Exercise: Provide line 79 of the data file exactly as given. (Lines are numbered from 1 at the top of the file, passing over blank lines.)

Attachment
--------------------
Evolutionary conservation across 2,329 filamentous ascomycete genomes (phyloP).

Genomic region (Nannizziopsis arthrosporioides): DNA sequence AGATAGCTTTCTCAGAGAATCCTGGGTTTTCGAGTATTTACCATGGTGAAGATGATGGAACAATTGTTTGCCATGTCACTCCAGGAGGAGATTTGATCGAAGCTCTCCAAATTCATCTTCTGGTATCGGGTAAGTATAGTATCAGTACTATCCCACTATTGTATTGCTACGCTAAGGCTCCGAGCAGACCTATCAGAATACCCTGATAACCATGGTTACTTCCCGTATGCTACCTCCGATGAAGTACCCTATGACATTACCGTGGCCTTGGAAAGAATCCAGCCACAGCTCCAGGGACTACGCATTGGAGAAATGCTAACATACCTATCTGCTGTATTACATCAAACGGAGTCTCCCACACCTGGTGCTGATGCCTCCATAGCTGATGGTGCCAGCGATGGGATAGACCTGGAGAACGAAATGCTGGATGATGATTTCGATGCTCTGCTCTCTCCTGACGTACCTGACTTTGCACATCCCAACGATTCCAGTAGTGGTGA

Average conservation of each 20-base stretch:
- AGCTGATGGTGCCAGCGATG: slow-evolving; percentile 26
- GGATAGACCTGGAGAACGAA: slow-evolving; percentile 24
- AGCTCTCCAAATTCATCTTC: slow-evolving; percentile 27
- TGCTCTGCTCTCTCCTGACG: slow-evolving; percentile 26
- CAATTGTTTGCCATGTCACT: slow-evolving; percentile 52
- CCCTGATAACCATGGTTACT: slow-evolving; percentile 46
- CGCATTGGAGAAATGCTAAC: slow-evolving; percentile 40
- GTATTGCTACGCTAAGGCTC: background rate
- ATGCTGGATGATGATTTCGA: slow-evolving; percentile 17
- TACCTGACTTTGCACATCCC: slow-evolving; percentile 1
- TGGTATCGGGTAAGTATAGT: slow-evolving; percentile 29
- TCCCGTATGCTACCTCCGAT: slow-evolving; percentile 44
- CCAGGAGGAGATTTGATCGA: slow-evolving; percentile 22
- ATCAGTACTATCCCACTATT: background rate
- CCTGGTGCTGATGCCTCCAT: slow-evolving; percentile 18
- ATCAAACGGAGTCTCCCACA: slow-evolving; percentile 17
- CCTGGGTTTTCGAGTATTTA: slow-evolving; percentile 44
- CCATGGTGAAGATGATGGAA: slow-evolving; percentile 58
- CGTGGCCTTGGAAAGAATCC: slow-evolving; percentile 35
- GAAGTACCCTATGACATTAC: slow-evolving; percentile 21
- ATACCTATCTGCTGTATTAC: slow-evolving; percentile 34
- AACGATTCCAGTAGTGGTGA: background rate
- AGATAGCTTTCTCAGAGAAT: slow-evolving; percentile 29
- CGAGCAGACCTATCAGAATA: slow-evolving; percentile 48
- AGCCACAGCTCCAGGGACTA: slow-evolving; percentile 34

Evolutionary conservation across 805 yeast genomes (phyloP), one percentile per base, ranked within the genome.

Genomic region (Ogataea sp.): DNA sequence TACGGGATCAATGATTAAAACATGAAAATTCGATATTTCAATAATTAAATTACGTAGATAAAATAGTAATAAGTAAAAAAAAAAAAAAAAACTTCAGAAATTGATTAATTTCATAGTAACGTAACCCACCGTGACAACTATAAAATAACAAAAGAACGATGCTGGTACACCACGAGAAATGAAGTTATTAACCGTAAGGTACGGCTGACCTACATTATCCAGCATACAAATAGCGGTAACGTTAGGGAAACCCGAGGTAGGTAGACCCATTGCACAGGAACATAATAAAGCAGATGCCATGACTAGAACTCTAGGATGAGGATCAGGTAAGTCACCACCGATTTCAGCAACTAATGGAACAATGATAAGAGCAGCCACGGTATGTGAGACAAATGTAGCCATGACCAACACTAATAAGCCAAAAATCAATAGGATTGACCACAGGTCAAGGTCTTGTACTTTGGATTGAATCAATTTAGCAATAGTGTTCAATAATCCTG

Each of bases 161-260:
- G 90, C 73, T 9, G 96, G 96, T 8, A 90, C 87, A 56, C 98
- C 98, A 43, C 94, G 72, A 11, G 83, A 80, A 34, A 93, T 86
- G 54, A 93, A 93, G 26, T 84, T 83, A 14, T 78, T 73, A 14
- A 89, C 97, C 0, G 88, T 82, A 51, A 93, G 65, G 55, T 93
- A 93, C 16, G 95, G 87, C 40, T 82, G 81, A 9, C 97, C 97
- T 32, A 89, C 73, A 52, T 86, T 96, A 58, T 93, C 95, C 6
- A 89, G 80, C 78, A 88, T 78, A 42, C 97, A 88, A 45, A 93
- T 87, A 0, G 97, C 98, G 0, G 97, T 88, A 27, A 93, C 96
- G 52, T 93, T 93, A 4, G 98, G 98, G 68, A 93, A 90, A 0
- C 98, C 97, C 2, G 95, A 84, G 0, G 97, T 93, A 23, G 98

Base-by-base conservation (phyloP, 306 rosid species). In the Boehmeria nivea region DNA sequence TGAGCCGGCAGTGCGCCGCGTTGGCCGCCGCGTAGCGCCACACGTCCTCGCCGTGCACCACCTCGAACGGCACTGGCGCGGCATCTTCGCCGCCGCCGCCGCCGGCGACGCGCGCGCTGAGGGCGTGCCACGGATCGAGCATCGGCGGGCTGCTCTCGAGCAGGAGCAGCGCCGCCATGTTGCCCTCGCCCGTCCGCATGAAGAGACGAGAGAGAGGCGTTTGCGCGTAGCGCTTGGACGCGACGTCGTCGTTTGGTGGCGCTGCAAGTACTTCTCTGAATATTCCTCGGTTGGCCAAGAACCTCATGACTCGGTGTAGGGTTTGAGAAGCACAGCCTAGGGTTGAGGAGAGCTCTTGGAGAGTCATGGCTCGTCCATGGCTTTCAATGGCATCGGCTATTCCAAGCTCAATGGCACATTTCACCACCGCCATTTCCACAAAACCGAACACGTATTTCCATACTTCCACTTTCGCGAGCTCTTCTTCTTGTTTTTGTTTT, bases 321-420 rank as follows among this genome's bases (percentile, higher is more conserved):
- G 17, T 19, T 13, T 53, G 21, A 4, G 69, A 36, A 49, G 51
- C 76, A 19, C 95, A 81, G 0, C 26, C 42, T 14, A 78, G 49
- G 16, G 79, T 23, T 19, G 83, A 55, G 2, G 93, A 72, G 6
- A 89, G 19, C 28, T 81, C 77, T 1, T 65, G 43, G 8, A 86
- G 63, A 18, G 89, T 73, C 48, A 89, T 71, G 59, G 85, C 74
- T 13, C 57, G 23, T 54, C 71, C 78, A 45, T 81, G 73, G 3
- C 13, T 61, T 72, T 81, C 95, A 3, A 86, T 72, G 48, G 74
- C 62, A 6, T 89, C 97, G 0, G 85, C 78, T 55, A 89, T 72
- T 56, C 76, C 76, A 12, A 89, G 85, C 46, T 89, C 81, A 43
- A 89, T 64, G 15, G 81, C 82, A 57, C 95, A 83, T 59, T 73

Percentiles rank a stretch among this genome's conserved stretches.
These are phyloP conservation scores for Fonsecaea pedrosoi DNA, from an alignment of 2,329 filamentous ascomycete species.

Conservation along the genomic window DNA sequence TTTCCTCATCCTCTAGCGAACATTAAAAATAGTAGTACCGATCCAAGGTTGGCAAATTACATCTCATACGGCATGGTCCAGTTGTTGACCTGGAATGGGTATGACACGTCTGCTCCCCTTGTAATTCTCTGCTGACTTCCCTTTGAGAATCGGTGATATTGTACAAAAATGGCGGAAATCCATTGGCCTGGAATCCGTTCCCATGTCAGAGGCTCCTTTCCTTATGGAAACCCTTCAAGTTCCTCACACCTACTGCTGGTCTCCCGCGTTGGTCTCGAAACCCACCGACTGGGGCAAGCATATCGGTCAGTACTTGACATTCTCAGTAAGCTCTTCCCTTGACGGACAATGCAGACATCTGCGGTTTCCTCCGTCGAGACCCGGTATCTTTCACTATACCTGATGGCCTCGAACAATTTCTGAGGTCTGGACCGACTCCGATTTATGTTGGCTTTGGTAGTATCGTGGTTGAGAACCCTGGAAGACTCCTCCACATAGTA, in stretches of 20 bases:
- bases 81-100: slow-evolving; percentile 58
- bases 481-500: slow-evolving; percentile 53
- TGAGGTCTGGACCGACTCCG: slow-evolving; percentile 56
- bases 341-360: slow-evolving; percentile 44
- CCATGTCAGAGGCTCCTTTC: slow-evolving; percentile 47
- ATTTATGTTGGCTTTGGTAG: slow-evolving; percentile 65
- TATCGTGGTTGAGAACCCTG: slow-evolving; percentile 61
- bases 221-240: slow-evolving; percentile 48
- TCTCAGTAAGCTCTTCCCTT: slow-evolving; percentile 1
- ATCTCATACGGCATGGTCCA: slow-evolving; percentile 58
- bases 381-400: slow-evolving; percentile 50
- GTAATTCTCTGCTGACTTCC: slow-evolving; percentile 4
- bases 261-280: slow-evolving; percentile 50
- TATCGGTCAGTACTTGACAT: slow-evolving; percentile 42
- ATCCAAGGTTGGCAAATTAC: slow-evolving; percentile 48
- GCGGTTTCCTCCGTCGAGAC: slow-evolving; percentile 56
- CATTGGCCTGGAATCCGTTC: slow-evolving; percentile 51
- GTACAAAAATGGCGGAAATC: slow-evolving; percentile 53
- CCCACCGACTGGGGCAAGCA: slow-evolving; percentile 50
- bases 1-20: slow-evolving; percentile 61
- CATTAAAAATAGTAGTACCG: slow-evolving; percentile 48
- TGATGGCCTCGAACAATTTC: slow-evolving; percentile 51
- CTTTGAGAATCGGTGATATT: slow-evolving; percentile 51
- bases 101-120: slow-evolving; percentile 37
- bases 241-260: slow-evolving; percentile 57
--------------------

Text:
- bases 101-120: slow-evolving; percentile 37